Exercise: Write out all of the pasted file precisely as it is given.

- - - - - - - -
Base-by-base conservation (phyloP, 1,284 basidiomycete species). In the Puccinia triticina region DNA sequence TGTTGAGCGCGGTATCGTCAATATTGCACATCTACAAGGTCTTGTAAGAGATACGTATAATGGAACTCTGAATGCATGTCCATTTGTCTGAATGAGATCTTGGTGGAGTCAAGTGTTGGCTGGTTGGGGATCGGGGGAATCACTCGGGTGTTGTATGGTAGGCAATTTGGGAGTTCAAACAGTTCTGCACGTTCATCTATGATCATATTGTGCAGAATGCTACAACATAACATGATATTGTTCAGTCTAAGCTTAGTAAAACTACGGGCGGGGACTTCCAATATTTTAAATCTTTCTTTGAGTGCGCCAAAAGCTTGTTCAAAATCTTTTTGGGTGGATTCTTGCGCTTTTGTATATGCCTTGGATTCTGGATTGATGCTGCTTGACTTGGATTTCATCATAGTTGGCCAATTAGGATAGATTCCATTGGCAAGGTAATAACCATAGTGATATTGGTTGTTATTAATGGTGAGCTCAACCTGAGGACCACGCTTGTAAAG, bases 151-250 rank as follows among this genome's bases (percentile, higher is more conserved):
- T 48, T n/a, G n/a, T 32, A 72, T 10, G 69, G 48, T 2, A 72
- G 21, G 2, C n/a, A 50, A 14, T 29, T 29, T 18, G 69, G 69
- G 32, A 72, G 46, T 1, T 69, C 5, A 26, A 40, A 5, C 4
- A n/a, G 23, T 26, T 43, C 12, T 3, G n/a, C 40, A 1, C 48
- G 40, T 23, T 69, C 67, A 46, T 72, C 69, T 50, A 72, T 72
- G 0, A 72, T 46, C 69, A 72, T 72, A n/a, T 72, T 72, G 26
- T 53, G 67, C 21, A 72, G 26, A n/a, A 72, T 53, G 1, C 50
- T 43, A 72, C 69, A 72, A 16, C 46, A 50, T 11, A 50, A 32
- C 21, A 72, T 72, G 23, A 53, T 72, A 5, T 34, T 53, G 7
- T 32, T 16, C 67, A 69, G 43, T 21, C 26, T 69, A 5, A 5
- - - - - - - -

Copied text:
Base-by-base conservation (phyloP, 1,284 basidiomycete species). In the Puccinia triticina region DNA sequence TGTTGAGCGCGGTATCGTCAATATTGCACATCTACAAGGTCTTGTAAGAGATACGTATAATGGAACTCTGAATGCATGTCCATTTGTCTGAATGAGATCTTGGTGGAGTCAAGTGTTGGCTGGTTGGGGATCGGGGGAATCACTCGGGTGTTGTATGGTAGGCAATTTGGGAGTTCAAACAGTTCTGCACGTTCATCTATGATCATATTGTGCAGAATGCTACAACATAACATGATATTGTTCAGTCTAAGCTTAGTAAAACTACGGGCGGGGACTTCCAATATTTTAAATCTTTCTTTGAGTGCGCCAAAAGCTTGTTCAAAATCTTTTTGGGTGGATTCTTGCGCTTTTGTATATGCCTTGGATTCTGGATTGATGCTGCTTGACTTGGATTTCATCATAGTTGGCCAATTAGGATAGATTCCATTGGCAAGGTAATAACCATAGTGATATTGGTTGTTATTAATGGTGAGCTCAACCTGAGGACCACGCTTGTAAAG, bases 151-250 rank as follows among this genome's bases (percentile, higher is more conserved):
- T 48, T n/a, G n/a, T 32, A 72, T 10, G 69, G 48, T 2, A 72
- G 21, G 2, C n/a, A 50, A 14, T 29, T 29, T 18, G 69, G 69
- G 32, A 72, G 46, T 1, T 69, C 5, A 26, A 40, A 5, C 4
- A n/a, G 23, T 26, T 43, C 12, T 3, G n/a, C 40, A 1, C 48
- G 40, T 23, T 69, C 67, A 46, T 72, C 69, T 50, A 72, T 72
- G 0, A 72, T 46, C 69, A 72, T 72, A n/a, T 72, T 72, G 26
- T 53, G 67, C 21, A 72, G 26, A n/a, A 72, T 53, G 1, C 50
- T 43, A 72, C 69, A 72, A 16, C 46, A 50, T 11, A 50, A 32
- C 21, A 72, T 72, G 23, A 53, T 72, A 5, T 34, T 53, G 7
- T 32, T 16, C 67, A 69, G 43, T 21, C 26, T 69, A 5, A 5